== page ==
State law now allows automatic suspension of teachers' licenses when charged with serious crimes
A new state law allows state education authorities to suspend a teacher's license if the teacher is charged with serious crimes, including violent felonies, sexual and drug offenses.
That will prevent accused educators from obtaining employment at any other school while under investigation for such crimes. The teacher's license would be reinstated if there's an acquittal.
State statute bars anyone without a valid and active license from working as a teacher, substitute teacher, paraprofessional or academic administrator in an Illinois public school. The Illinois State Board of Education also reports all licensure suspensions and revocations to a national database.
Previously, the state board had to wait until criminal proceedings were concluded before suspending or revoking a teacher's license, officials said.
Recent suburban cases of teacher misconduct include Juan Avendano, 63, of Aurora, a former kindergarten teacher at Bardwell Elementary School in Aurora charged with sexually abusing students, and former substitute teacher Carlos A. Bedoya, 63, of Lake in the Hills, who was charged with sexually abusing 10 students at Golfview Elementary School in Carpentersville. Bedoya was convicted this month of sexually assaulting a student, now 12, from August 2015 through June 2016. In Bedoya's case, five lawsuits have been filed and consolidated against him arguing school officials failed to take action to protect students.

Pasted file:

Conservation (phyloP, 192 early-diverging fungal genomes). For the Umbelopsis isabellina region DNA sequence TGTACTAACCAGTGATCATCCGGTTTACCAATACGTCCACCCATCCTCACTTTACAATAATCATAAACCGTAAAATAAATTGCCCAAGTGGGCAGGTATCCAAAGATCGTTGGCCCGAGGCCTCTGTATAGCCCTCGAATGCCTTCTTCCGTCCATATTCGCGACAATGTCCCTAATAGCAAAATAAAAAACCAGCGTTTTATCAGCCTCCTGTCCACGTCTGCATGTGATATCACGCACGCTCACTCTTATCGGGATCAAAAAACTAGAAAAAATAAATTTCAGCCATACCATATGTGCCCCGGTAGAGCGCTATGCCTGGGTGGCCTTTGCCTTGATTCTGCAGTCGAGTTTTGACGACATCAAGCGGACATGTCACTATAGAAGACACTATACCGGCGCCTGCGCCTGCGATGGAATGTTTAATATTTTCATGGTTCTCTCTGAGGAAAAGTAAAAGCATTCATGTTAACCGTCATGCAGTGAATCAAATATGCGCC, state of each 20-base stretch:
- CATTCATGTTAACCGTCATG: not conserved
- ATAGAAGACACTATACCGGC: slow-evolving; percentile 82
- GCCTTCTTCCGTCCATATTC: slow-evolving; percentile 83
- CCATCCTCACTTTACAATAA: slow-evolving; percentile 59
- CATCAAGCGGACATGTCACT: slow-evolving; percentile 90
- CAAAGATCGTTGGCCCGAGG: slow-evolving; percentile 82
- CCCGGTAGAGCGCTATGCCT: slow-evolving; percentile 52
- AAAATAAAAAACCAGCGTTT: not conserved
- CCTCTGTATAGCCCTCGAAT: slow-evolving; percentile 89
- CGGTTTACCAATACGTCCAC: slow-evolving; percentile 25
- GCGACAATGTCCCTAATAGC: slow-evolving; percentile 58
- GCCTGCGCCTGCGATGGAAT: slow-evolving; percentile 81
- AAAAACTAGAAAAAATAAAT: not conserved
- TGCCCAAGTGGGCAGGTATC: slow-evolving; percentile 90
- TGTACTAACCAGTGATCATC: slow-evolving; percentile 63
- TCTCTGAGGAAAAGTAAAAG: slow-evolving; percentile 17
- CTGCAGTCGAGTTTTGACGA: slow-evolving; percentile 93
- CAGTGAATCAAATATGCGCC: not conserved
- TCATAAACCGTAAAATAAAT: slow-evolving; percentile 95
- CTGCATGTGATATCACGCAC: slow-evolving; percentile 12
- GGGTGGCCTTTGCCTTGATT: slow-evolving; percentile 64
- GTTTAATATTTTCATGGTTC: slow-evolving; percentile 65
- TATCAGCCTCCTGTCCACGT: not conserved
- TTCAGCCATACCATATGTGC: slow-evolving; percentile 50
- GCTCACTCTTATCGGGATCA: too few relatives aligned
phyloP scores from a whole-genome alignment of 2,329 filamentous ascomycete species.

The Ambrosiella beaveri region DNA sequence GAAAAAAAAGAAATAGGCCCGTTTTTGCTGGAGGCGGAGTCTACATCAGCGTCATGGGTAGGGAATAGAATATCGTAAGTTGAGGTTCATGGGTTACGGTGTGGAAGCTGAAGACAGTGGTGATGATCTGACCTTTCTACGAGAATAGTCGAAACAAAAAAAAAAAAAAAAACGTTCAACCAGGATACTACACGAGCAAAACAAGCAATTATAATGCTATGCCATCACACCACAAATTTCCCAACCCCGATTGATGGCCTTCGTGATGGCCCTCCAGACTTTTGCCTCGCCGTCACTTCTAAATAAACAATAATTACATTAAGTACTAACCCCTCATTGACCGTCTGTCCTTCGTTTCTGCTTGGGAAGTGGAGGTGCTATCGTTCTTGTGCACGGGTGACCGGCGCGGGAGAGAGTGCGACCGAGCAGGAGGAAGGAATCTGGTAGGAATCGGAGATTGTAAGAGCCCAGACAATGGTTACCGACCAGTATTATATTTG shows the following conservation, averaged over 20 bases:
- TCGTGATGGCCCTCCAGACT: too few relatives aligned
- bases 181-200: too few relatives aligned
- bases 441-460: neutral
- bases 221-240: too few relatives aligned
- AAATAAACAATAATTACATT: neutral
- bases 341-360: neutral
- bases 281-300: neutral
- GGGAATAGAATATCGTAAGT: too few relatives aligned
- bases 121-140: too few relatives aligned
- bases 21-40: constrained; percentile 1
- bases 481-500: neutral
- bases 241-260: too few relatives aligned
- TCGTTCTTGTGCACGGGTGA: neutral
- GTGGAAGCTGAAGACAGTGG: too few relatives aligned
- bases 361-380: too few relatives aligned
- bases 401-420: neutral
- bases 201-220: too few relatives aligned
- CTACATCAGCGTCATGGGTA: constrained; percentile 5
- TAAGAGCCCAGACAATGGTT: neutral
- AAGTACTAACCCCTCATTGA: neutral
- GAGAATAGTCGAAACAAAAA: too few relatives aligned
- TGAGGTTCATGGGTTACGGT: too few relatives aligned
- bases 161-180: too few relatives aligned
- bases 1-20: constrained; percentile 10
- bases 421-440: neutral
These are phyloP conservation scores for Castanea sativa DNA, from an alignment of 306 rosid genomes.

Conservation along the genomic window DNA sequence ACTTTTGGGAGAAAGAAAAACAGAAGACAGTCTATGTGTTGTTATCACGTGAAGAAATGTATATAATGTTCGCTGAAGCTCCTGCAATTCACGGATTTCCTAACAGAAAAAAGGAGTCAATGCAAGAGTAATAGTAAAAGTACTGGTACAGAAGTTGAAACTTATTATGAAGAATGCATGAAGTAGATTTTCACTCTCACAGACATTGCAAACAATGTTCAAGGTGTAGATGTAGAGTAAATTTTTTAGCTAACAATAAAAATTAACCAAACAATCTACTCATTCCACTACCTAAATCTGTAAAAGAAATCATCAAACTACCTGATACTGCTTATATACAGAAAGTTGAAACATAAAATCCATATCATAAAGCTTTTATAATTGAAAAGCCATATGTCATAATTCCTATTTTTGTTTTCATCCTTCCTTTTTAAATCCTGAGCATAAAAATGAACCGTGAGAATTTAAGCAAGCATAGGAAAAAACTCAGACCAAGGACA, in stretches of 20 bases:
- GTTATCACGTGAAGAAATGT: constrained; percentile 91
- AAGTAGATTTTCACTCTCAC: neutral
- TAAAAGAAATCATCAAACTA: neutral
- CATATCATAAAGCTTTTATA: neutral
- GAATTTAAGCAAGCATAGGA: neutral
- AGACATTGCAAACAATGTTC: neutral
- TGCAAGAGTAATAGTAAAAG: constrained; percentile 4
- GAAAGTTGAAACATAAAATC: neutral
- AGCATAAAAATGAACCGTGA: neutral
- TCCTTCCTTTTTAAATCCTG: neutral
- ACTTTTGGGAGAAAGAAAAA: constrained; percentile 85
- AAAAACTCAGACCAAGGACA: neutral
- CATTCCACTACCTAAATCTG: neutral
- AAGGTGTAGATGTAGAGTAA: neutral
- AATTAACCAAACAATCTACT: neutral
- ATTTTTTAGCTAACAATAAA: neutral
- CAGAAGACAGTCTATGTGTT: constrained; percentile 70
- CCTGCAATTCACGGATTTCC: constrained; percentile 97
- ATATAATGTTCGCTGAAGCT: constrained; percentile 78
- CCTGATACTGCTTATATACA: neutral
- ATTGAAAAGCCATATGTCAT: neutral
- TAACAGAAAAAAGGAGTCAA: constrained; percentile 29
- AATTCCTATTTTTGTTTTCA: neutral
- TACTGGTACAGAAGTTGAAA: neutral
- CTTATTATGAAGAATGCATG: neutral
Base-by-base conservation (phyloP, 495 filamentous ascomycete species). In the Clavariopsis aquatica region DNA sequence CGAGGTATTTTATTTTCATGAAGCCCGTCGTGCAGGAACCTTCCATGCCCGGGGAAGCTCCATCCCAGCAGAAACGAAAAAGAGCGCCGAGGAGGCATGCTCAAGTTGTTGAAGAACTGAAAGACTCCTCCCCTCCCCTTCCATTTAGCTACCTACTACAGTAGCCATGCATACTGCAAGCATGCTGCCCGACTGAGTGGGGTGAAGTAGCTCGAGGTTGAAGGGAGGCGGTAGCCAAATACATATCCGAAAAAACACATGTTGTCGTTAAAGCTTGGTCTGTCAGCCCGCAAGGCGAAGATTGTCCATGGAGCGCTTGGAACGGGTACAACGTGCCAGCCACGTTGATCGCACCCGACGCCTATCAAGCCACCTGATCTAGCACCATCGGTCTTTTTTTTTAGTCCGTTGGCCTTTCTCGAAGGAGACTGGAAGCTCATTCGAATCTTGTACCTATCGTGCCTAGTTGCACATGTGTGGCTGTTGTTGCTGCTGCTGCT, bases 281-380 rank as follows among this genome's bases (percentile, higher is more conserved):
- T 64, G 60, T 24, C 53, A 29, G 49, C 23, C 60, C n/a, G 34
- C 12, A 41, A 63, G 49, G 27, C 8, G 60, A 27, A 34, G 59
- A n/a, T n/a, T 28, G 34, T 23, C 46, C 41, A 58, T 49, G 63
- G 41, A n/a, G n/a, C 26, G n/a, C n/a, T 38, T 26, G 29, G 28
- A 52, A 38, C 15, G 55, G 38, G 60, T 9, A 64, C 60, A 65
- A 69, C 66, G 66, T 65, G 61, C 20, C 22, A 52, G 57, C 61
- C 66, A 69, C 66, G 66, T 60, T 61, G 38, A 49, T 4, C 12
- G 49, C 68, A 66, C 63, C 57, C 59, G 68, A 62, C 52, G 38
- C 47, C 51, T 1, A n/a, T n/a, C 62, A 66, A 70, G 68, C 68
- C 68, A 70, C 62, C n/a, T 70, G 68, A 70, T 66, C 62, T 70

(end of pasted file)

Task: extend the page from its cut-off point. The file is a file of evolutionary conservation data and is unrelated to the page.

The new law aims to strengthen those protections and provides school districts additional tools to avert misconduct by educators, said state Rep. Fred Crespo, a Hoffman Estates Democrat and the legislation's lead House sponsor.
"This legislation will help prevent the series of unfortunate cases we've seen recently by implementing a comprehensive approach to address gaps in the law that have put the safety of students at risk," Crespo said.
Senate Bill 456, signed by Gov. J.B. Pritzker on Friday, bans school boards from knowingly employing anyone found to have abused or neglected children by the Department of Children and Family Services or any other child welfare agency.
It also increases the frequency of background checks for school employees to every five years the employee remains with the same district. Previous state statute required school districts to conduct a background check only when a candidate applied for a job.
Illinois State Police will continue to notify districts when anyone for whom they previously requested a background check is arrested.
School districts or regional superintendents also must check statewide databases of sex offenders, murderers and violent offenders against youths every five years for all employees, and Children's Advocacy Centers counselors/social workers must be involved from day one in every case of sexual misconduct against minors.
Other provisions of the law include:
• School districts must review existing policies and procedures concerning sexual abuse investigations.
• School districts must report to the state board of education when an educator is convicted of specific crimes, including sex crimes against children, instead of only if that misconduct resulted in the employee's resignation or dismissal.
• Creating the Make Sexual and Severe Physical Abuse Fully Extinct Task Force to review best practices for preventing sexual abuse of students in a school-related setting.
• The state board of education must conduct random audits of Professional Educator Licensees to verify a licensee's fulfillment of required professional development hours.